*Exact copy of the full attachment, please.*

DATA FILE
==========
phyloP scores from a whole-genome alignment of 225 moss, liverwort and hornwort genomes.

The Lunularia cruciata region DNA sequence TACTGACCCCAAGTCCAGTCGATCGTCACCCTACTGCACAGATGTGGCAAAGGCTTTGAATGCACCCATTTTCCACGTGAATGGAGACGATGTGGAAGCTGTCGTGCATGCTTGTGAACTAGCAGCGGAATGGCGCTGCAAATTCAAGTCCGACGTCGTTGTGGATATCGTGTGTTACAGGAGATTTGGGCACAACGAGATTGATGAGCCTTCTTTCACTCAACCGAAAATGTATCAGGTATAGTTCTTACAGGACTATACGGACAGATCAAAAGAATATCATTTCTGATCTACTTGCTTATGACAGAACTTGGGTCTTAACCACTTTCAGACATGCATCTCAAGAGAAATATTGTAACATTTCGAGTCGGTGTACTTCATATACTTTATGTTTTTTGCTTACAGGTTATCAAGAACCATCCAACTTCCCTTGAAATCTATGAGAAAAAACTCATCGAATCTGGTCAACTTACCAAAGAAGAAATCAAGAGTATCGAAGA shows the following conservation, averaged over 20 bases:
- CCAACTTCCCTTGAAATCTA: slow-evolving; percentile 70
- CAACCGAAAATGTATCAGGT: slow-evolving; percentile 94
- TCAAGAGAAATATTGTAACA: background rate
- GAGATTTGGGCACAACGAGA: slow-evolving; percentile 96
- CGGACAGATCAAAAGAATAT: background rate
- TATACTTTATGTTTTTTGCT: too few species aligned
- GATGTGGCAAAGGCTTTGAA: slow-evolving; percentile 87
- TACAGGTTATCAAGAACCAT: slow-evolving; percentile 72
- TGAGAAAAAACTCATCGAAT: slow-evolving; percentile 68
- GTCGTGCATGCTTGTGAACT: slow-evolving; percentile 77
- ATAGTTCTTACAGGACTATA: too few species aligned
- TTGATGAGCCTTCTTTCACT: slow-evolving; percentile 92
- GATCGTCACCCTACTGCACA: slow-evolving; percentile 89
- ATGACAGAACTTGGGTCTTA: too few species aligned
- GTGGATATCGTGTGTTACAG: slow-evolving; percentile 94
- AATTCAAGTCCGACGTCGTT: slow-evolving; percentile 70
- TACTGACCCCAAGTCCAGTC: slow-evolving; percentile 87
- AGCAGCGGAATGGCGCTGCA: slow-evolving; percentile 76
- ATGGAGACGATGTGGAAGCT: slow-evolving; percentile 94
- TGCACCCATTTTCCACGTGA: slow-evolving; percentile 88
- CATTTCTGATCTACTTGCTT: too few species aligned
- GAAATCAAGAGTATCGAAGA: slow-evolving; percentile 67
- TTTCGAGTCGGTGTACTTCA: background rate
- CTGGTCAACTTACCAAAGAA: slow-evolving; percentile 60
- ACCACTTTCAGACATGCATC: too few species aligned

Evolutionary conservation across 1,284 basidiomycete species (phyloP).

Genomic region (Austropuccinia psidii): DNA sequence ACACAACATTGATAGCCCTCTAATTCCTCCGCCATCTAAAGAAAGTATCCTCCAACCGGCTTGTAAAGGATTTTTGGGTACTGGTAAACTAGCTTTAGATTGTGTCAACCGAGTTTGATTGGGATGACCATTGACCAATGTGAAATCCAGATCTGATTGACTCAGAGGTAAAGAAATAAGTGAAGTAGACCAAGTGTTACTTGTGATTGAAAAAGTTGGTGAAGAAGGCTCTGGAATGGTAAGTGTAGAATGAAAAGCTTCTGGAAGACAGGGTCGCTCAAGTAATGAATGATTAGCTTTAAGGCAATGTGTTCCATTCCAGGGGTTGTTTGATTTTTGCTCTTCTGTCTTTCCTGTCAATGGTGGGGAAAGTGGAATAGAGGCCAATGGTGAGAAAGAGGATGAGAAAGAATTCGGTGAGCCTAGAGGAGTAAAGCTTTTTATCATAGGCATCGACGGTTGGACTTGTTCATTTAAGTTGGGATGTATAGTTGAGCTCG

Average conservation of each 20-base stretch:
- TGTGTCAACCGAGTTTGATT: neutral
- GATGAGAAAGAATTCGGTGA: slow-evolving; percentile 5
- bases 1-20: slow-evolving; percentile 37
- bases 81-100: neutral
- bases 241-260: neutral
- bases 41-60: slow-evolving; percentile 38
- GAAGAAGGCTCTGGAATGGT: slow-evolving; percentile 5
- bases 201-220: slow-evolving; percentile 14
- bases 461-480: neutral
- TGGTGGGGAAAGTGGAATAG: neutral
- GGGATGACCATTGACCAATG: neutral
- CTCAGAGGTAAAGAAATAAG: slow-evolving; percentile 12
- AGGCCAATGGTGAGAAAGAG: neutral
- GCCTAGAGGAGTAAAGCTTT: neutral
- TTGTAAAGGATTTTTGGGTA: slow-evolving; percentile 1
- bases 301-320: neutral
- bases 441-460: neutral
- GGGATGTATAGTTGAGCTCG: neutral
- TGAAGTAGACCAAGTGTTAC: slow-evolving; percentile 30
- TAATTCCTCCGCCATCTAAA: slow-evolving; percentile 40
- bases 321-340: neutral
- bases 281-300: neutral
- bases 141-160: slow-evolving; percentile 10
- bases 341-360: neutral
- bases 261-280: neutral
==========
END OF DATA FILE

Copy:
phyloP scores from a whole-genome alignment of 225 moss, liverwort and hornwort genomes.

The Lunularia cruciata region DNA sequence TACTGACCCCAAGTCCAGTCGATCGTCACCCTACTGCACAGATGTGGCAAAGGCTTTGAATGCACCCATTTTCCACGTGAATGGAGACGATGTGGAAGCTGTCGTGCATGCTTGTGAACTAGCAGCGGAATGGCGCTGCAAATTCAAGTCCGACGTCGTTGTGGATATCGTGTGTTACAGGAGATTTGGGCACAACGAGATTGATGAGCCTTCTTTCACTCAACCGAAAATGTATCAGGTATAGTTCTTACAGGACTATACGGACAGATCAAAAGAATATCATTTCTGATCTACTTGCTTATGACAGAACTTGGGTCTTAACCACTTTCAGACATGCATCTCAAGAGAAATATTGTAACATTTCGAGTCGGTGTACTTCATATACTTTATGTTTTTTGCTTACAGGTTATCAAGAACCATCCAACTTCCCTTGAAATCTATGAGAAAAAACTCATCGAATCTGGTCAACTTACCAAAGAAGAAATCAAGAGTATCGAAGA shows the following conservation, averaged over 20 bases:
- CCAACTTCCCTTGAAATCTA: slow-evolving; percentile 70
- CAACCGAAAATGTATCAGGT: slow-evolving; percentile 94
- TCAAGAGAAATATTGTAACA: background rate
- GAGATTTGGGCACAACGAGA: slow-evolving; percentile 96
- CGGACAGATCAAAAGAATAT: background rate
- TATACTTTATGTTTTTTGCT: too few species aligned
- GATGTGGCAAAGGCTTTGAA: slow-evolving; percentile 87
- TACAGGTTATCAAGAACCAT: slow-evolving; percentile 72
- TGAGAAAAAACTCATCGAAT: slow-evolving; percentile 68
- GTCGTGCATGCTTGTGAACT: slow-evolving; percentile 77
- ATAGTTCTTACAGGACTATA: too few species aligned
- TTGATGAGCCTTCTTTCACT: slow-evolving; percentile 92
- GATCGTCACCCTACTGCACA: slow-evolving; percentile 89
- ATGACAGAACTTGGGTCTTA: too few species aligned
- GTGGATATCGTGTGTTACAG: slow-evolving; percentile 94
- AATTCAAGTCCGACGTCGTT: slow-evolving; percentile 70
- TACTGACCCCAAGTCCAGTC: slow-evolving; percentile 87
- AGCAGCGGAATGGCGCTGCA: slow-evolving; percentile 76
- ATGGAGACGATGTGGAAGCT: slow-evolving; percentile 94
- TGCACCCATTTTCCACGTGA: slow-evolving; percentile 88
- CATTTCTGATCTACTTGCTT: too few species aligned
- GAAATCAAGAGTATCGAAGA: slow-evolving; percentile 67
- TTTCGAGTCGGTGTACTTCA: background rate
- CTGGTCAACTTACCAAAGAA: slow-evolving; percentile 60
- ACCACTTTCAGACATGCATC: too few species aligned

Evolutionary conservation across 1,284 basidiomycete species (phyloP).

Genomic region (Austropuccinia psidii): DNA sequence ACACAACATTGATAGCCCTCTAATTCCTCCGCCATCTAAAGAAAGTATCCTCCAACCGGCTTGTAAAGGATTTTTGGGTACTGGTAAACTAGCTTTAGATTGTGTCAACCGAGTTTGATTGGGATGACCATTGACCAATGTGAAATCCAGATCTGATTGACTCAGAGGTAAAGAAATAAGTGAAGTAGACCAAGTGTTACTTGTGATTGAAAAAGTTGGTGAAGAAGGCTCTGGAATGGTAAGTGTAGAATGAAAAGCTTCTGGAAGACAGGGTCGCTCAAGTAATGAATGATTAGCTTTAAGGCAATGTGTTCCATTCCAGGGGTTGTTTGATTTTTGCTCTTCTGTCTTTCCTGTCAATGGTGGGGAAAGTGGAATAGAGGCCAATGGTGAGAAAGAGGATGAGAAAGAATTCGGTGAGCCTAGAGGAGTAAAGCTTTTTATCATAGGCATCGACGGTTGGACTTGTTCATTTAAGTTGGGATGTATAGTTGAGCTCG

Average conservation of each 20-base stretch:
- TGTGTCAACCGAGTTTGATT: neutral
- GATGAGAAAGAATTCGGTGA: slow-evolving; percentile 5
- bases 1-20: slow-evolving; percentile 37
- bases 81-100: neutral
- bases 241-260: neutral
- bases 41-60: slow-evolving; percentile 38
- GAAGAAGGCTCTGGAATGGT: slow-evolving; percentile 5
- bases 201-220: slow-evolving; percentile 14
- bases 461-480: neutral
- TGGTGGGGAAAGTGGAATAG: neutral
- GGGATGACCATTGACCAATG: neutral
- CTCAGAGGTAAAGAAATAAG: slow-evolving; percentile 12
- AGGCCAATGGTGAGAAAGAG: neutral
- GCCTAGAGGAGTAAAGCTTT: neutral
- TTGTAAAGGATTTTTGGGTA: slow-evolving; percentile 1
- bases 301-320: neutral
- bases 441-460: neutral
- GGGATGTATAGTTGAGCTCG: neutral
- TGAAGTAGACCAAGTGTTAC: slow-evolving; percentile 30
- TAATTCCTCCGCCATCTAAA: slow-evolving; percentile 40
- bases 321-340: neutral
- bases 281-300: neutral
- bases 141-160: slow-evolving; percentile 10
- bases 341-360: neutral
- bases 261-280: neutral